The Sox went into an understated, yet aggressive rebuilding phase and brought in team that was low on ego, but high on potential. But more than anything else, it was a team with plenty to prove, both as individuals and as a franchise. Farrell put this mix to work, and it led to a 24 game, last to first turnaround in Beantown. And amid what continues to be the toughest division in all of baseball, that is quite a feat. The Red Sox went on to finish tied for the best record in baseball at 96-66, and took the East by 5.5 games, a year after finishing 26 games in the back of it.

The resurrection of the Red Sox behind standard bearers David Ortiz and Dustin Pedroia, combined with the life injected by Shane Victorino, Koji Uehara and Mike Napoli, was undeniable. It was a team that was buoyed by being the source of inspiration, distraction and, eventually, pride for the city of Boston. It was the perfect storm of events coming to pass, and Farrell’s return to the town was the glue job that made it all possible.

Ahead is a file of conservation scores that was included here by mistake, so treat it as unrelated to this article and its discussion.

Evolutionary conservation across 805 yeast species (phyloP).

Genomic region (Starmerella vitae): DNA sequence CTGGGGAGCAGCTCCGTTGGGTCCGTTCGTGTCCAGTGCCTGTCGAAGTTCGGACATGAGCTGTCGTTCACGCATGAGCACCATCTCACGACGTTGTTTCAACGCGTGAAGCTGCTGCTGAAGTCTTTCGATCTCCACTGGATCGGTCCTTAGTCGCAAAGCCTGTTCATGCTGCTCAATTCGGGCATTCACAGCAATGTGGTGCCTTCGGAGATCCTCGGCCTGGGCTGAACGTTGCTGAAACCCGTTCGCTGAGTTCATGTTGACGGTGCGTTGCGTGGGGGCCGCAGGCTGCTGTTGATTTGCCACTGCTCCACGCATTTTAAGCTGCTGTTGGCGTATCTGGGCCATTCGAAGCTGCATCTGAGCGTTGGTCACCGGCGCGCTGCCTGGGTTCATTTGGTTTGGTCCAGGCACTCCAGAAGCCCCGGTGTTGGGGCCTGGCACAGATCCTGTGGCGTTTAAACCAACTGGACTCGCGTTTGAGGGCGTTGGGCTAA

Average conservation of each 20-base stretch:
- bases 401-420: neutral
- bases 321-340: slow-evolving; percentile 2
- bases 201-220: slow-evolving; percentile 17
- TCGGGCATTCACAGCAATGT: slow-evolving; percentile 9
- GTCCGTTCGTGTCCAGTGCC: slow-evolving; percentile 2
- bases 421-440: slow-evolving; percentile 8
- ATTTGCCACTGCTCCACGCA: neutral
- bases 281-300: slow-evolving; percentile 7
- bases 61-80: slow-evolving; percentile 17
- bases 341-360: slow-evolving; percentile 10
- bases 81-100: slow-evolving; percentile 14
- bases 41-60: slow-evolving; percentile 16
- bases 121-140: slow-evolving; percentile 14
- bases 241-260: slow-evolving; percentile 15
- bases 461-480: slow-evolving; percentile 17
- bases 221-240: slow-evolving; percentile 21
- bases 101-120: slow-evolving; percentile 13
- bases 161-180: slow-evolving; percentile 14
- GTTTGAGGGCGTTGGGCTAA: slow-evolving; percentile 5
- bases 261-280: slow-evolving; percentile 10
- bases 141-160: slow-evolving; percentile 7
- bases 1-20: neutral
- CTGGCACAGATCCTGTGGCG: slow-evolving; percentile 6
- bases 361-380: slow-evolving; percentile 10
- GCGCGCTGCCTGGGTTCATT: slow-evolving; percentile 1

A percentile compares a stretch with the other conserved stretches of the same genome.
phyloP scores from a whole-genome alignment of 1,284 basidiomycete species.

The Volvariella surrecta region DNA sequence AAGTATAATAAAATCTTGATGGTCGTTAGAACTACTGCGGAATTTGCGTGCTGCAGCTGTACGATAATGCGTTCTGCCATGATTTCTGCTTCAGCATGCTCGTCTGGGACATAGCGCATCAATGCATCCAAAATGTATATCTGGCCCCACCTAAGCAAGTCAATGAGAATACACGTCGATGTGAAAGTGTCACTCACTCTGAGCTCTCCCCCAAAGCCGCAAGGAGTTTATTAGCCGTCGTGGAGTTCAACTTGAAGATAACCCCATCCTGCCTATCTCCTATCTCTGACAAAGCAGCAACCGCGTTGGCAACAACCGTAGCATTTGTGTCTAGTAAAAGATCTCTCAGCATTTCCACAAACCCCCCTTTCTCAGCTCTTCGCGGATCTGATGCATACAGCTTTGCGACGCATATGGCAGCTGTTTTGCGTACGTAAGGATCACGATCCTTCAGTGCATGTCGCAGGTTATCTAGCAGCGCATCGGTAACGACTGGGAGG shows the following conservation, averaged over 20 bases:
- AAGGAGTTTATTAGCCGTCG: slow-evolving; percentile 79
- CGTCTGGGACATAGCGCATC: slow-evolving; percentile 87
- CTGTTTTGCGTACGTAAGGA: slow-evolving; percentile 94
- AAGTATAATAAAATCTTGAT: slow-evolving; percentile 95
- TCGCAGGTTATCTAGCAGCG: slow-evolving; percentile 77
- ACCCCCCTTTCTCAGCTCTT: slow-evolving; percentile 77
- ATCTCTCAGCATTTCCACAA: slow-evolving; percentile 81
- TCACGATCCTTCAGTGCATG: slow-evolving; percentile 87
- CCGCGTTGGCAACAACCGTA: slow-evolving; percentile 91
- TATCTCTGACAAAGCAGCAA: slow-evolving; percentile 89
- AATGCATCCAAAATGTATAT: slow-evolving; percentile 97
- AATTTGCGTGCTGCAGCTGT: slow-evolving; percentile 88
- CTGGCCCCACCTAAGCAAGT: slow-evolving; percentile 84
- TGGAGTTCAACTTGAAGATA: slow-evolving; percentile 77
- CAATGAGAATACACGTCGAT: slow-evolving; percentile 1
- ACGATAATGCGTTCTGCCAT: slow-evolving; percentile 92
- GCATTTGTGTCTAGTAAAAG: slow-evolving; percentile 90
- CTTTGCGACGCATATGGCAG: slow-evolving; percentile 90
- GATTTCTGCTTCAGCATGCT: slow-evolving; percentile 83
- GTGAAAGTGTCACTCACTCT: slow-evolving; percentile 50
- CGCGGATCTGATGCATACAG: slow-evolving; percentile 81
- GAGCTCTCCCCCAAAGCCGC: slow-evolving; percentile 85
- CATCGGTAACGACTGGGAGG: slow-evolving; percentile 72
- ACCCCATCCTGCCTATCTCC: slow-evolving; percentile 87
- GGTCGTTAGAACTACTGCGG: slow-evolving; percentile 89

Runners Up:

Terry Francona, Cleveland Indians

Joe Maddon, Tampa Bay Rays

Alright, so today was to be the day that the National League Stan Musial winner was announced as well, but the Mack Award deserves its own day and the Musial will have its own shine too. The final day of the MLB Award Tour for 2013 is upon us in the CHEAP SEATS, before the march to 2014 gets under way with the updated, offseason countdown of the Top 70 Free Agents in play.

But before we get there, here’s a recap both what has been and what’s to come:

November 6: NL/AL Goose Gossage Relief Pitcher of the Year—Koji Uehara and Craig Kimbrel

November 7: NL/AL Willie Mays Rookie of the Year—Jose Fernandez and Wil Myers

November 8: AL Walter Johnson Pitcher of the Year—Max Scherzer

November 11: NL Walter Johnson Pitcher of the Year—Clayton Kershaw

November 12: AL Stan Musial Most Valuable Player—Miguel Cabrera

November 13: NL/AL Connie Mack Managers of the Year—Clint Hurdle and John Farrell

November 14: NL Stan Musial Most Valuable Player